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D.C. Gains Vote on House Floor

By Kent Jenkins Jr.
The Washington Post

WASHINGTON

The House voted Tuesday to grant the District of Columbia a voice on the floor of Congress for the first time in its history, narrowly approving a plan that gives Del. Eleanor Holmes Norton (D-D.C.) a vote in the full House.

In the first political confrontation of the 103rd Congress, which convened Tuesday, the House's Democratic leadership beat back a late surge of opposition to the plan and preserved a 22-vote margin.

The measure, unanimously opposed by House Republicans, gives Norton and representatives of four territories the right to vote on all contested issues that come before the full House. Previously, they only voted in legislative committees.

GOP leadership called the vote unconstitutional and a Democratic "power grab," and vowed to fight it in court.

Norton, who researched the legal doctrine to support the legislation, called the House action "a spectacular, historic win."

"On 99 percent of the business of the House, the District will have a vote," she said. "This is something that only recently didn't seem possible."

Under the plan, the District's delegate and representatives from Puerto Rico, Guam, American Samoa and the U.S. Virgin Islands will be allowed to vote on virtually all contested matters in the House, except the final passage of legislation.

House Democrats initially accepted the proposal early last month, but opposition grew steadily after the GOP began to focus public attention on it. Democrats agreed Tuesday to weaken the delegates' power somewhat by preventing them from providing the margin of victory for any legislation.

House Republicans denounced the move, and Minority Whip Newt Gingrich said the GOP will go to court and attempt to overturn it, perhaps as early as this week.

In debate on the floor, Minority Leader Robert H. Michel called it "a raw grab for power" by Democrats and "unconstitutional, unprecedented and unacceptable, under any guise, whatever the motivation."

Tuesday's action was part of an unusually sharp battle over rules that will govern the House's procedure for the next two years. Rules are traditionally adopted on the first day of a congressional session, and the two parties traditionally fight over them. But House Democrats raised the stakes by proposing the new rule allowing the five delegates to vote on the floor.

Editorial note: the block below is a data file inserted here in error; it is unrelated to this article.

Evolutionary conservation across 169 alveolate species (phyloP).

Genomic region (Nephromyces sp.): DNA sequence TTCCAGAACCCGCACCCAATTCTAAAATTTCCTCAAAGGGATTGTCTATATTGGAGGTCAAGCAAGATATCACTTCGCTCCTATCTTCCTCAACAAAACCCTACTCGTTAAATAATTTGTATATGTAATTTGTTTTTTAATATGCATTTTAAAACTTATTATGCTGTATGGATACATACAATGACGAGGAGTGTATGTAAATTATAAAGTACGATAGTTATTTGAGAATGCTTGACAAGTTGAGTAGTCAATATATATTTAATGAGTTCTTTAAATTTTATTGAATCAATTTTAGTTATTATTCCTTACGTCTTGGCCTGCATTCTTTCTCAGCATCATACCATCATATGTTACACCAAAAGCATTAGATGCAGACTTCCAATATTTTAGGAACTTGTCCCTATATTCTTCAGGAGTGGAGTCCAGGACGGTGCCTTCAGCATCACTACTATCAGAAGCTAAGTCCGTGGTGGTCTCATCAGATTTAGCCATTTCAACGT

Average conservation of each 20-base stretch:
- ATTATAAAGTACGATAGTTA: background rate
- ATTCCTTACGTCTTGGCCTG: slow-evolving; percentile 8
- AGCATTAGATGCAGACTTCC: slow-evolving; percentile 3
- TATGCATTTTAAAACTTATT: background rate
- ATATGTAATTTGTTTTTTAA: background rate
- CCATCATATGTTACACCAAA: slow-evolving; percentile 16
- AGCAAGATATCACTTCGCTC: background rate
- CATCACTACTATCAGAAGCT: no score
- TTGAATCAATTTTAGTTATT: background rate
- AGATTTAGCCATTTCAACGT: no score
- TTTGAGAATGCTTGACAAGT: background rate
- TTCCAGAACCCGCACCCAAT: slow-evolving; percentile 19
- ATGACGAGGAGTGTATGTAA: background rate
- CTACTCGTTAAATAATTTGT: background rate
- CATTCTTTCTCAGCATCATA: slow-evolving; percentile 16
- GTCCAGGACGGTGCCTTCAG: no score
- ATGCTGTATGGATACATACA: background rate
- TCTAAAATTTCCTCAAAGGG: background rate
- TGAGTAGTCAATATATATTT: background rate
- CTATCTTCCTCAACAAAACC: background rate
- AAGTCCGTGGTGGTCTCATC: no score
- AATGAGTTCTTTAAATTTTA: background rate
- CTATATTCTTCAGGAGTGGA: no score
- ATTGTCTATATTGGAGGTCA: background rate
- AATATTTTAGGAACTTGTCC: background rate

Technically, the change revolves around an arcane parliamentary device called "the committee of the whole." Almost everything that happens in the House chamber, including virtually all the important business, occurs when it is in session as the committee of the whole.

Norton, a former law professor and a constitutional scholar, began arguing several months ago that because the delegates are already allowed to vote in legislative committees, they should also be allowed to vote in the committee of the whole.

She did not dispute that the Constitution allows only representatives of states to vote in the full House. But she contended that despite the broad powers of the committee of the whole, it should be treated like any other committee.

The proposal sparked opposition on several fronts. Some lawmakers, including several Democrats, disputed Norton's interpretation of the Constitution, arguing that the committee of the whole is, for practical purposes, the full House. Therefore, they contend, allowing delegates to vote there is unconstitutional.

But the most bitter argument was political.

Norton and the four territory representatives are all Democrats, and allowing them to vote on the House floor hurts Republicans. The GOP picked up 10 House seats in the November elections; Republican leaders denounced the rules change as a Democratic effort to wipe out half of those gains.

Republicans attacked the voting plan with particular vehemence on the House floor. Rep. Tom Bliley (R-Va.), quoting Virginia founder John Randolph, compared the proposal to "a dead mackerel on a moonlit night: It both shines and it stinks."

Democratic leaders moved to address the constitutional questions Tuesday by allowing the full House to override any vote in which the five delegates play a decisive role. Any time the delegates provide the margin of victory for legislation, a second vote will be held and the delegates will be excluded.

Or, as Rep. James P. Moran Jr. (D-Va.) quipped, "Any time their votes count, they don't count." Moran and all other Democrats from the Washington area supported the rule change.